INSIGHTS On Massachusetts Personal Injury Law

Welcome to the SUGARMAN blog. We'll be sharing our perspectives on the state of the law and current legal issues in Massachusetts personal injury law. Issues relating to medical malpractice, construction site injuries, premises liability, product liability, motor vehicle accidents, insurance, and more will all be reviewed here by our team of lawyers who have prosecuted some of the most complex cases in Massachusetts personal injury law.

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Falling Leaves, Trick or Treaters and Premises Liability in Massachusetts

It’s that time of year again, the autumn leaves are starting to fall and Halloween is just around the corner.  Although the brilliant colors are striking and the costumed kids are adorable, you should be aware of the law of premises liability in Massachusetts before a preventable accident on your property causes personal injuries.  Following is a primer on the duty owed by landowners when entertaining visitors on their property.

At one time, the duty a landowner owed to someone on their property depended on the status of the visitor.  If the person was an “Invitee”, i.e., someone the landowner invited onto the property, the landowner owed that person a duty to maintain the property in reasonably safe condition, free from defects or hazardous conditions.  On the other hand, a person holding the status of “Licensee”, i.e., someone legally on the property but not at the invitation of the owner, was owed a duty to refrain from willful, wanton or reckless conduct by the owner.  Finally, someone who was a “Trespasser”, i.e., someone who has no legal right to be on your land, was owed no duty and was barred from recovery.

In 1973, the Massachusetts Supreme Judicial Court abandoned the distinctions between Invitee and Licensee in Mounsey v. Ellard, 363 Mass. 693 (1973). The Court held that as long as someone was lawfully on the premises, “a landowner must act as a reasonable [person] in maintaining his property in a reasonably safe condition in view of all the circumstances, including the likelihood of injuries to others, the seriousness of the injury, and the burden of avoiding the risk,” 363 Mass. at 708. In Schofield v. Merrill, 386 Mass. 244 (1982), the Court held that landowners could be liable to trespassers for injuries incurred on the landowner’s property but only if the landowner acted with willful, wanton or reckless disregard of the trespasser’s safety.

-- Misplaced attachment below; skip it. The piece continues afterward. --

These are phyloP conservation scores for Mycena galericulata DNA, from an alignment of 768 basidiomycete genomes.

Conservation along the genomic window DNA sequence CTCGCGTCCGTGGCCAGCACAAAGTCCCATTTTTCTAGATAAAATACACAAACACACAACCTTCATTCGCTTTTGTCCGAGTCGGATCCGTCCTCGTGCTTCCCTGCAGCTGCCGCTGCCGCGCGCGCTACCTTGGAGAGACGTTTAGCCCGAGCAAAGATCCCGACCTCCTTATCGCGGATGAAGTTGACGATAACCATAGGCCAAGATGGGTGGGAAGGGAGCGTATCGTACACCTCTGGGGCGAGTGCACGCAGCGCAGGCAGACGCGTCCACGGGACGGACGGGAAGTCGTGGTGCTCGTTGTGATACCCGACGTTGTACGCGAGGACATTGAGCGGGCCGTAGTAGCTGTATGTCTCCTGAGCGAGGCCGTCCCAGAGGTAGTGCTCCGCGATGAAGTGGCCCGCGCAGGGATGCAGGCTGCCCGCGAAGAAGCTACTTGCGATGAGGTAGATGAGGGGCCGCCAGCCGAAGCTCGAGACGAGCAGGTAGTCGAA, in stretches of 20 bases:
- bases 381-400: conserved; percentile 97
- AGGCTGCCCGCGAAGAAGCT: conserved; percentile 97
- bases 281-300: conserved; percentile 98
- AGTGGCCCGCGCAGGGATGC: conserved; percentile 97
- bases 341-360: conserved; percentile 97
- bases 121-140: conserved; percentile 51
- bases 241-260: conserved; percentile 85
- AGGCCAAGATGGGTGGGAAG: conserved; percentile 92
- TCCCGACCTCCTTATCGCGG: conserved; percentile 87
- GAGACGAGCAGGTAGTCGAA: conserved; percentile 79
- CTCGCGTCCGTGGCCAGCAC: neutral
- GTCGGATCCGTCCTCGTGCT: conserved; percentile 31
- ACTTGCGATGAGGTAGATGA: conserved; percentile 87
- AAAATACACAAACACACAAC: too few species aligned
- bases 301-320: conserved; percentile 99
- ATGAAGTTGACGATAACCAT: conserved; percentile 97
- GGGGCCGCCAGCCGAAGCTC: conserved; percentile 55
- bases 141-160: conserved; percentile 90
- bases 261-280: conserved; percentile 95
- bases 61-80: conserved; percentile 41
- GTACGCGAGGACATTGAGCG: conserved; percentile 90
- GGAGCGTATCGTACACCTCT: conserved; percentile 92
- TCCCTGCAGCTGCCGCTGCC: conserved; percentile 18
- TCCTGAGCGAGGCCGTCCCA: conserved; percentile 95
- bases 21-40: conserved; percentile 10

One exception to the duty, or absence of it, owed to trespassers is the “Attractive Nuisance” doctrine which applies when the trespasser is a child. M.G.L. c. 231, §85Q holds a landowner liable to foreseeable trespassing children when there is a condition on the land that has the potential of causing serious harm to the children but because of their age they can’t appreciate the danger. If the burden of eliminating the risk of harm is slight compared to the utility of maintaining the condition, the landowner can be held liable for failing to eliminate the danger or otherwise protecting the children from it.

Suppose you don’t own the property where you live but simply rent or lease it. The duty owed to lawful visitors depends on who controls the property and that may mean you, the landowner or both. Check your lease or renter’s agreement to determine what your responsibilities are concerning maintaining the premises in a safe condition.

Finally, in addition to maintaining the premises in a reasonably safe condition the landowner also owes a duty to warn lawful visitors of any dangers or defects on the premise that are unknown to the visitor but that the landowner knew or should have known about. For example, if a landowner knew a railing was weak or that a walkway had a defect that would cause a tripping hazard, not only would he be obligated to fix those problems but he would also have to warn about them before they were repaired.

SUGARMAN has extensive experience in cases like this and can help. Please fill out a Contact Form, call us at (617) 542-1000 or e-mail info@sugarman.com.